Nah, what makes it hard for insurers isn't that we don't know what an "act of cyber war" is. That just comes up when they try to get _out_ of it, and the same thing comes up with non-cyber "acts of war" -- it might make it hard on customers who are trying to file claims, but it's not hard on the companies.
But it _is_ hard on insurerers to do under-writing on cyber attacks -- UNRELATED to the "war" exemption, even non-war attacks. Because it's _new_, so they don't have all the historical data and methods for estimating risk. As others are saying, this is the business insurance companies are in, estimating statistical risk and figuring out the right premiums to charge to cover it. But the cyber stuff is new, which _does_ make it hard.
As original article says:
> Cyberattacks have created a unique challenge for insurers. Traditional practices, like not covering multiple buildings in the same neighborhood to avoid the risk of, say, a big fire don’t apply. Malware moves fast and unpredictably, leaving an expensive trail of collateral damage.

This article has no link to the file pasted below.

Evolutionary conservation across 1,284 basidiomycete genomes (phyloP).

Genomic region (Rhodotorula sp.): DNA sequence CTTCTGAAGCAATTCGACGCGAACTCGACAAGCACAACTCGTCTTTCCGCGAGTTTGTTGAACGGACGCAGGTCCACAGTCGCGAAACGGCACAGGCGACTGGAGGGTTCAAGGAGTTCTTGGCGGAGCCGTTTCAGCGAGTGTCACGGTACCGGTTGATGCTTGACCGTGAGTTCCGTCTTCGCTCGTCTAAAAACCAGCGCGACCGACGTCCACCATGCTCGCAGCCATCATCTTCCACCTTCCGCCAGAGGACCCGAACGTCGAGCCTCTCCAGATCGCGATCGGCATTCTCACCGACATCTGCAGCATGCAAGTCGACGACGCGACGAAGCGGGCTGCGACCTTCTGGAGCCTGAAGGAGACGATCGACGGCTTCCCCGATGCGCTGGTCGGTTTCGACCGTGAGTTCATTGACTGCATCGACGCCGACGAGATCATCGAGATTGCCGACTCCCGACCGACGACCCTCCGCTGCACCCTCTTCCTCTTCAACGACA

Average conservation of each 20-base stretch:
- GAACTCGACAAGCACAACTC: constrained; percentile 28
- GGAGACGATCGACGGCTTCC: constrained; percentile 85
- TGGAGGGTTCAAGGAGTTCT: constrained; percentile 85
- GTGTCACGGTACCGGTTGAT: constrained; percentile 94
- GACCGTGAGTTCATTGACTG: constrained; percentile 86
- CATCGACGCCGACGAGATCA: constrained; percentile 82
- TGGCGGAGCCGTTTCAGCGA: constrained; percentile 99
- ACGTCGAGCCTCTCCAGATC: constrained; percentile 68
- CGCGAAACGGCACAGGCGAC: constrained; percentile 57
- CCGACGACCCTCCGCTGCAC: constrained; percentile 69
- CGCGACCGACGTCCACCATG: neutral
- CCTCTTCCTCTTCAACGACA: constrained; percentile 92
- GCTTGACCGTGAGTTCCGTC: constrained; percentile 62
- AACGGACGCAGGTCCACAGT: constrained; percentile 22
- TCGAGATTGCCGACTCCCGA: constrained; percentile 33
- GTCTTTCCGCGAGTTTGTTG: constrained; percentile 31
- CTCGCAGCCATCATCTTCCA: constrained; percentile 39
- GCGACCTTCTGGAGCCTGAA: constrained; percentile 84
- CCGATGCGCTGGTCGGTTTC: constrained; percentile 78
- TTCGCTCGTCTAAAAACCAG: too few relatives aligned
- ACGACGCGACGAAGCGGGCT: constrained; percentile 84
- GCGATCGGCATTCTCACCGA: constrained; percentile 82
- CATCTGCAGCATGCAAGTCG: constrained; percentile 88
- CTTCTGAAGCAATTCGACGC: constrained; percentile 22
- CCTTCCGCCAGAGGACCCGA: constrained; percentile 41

But nobody said they had to cover cyber stuff. They can put stuff in their policies saying they don't cover it at all, if they don't know how to underwrite it. What they can't do is put stuff in their policies saying they cover it, take your premiums on that basis, but then try to weasel out of it.
It might actually be a good thing in the long term as insurance companies may require 3rd party audits and that you comply with basic security practices.
More like in the short term. A friend of mine just got a job at a SF startup for that. They're a consultancy which evaluates computer security for insurance companies, before they insure a business. She used to work on AI for intrusion detection, so they're hiring serious people for this.
There are specialty insurance companies which cover specific risks and know how to evaluate them. The classic is The Hartford Steam Boiler Insurance Company. They were the first insurance company willing to insure steam boilers. About half their employees are boiler inspectors. When they started, in 1866, nobody else would touch that business.
They inspect before they insure. Typically, they send inspectors and provide the boiler owner with a to-do list. Then they come back to see if everything was fixed. Only then does HSB write a policy. Their policies give them the right to come in at any time and inspect. Which, randomly, they do.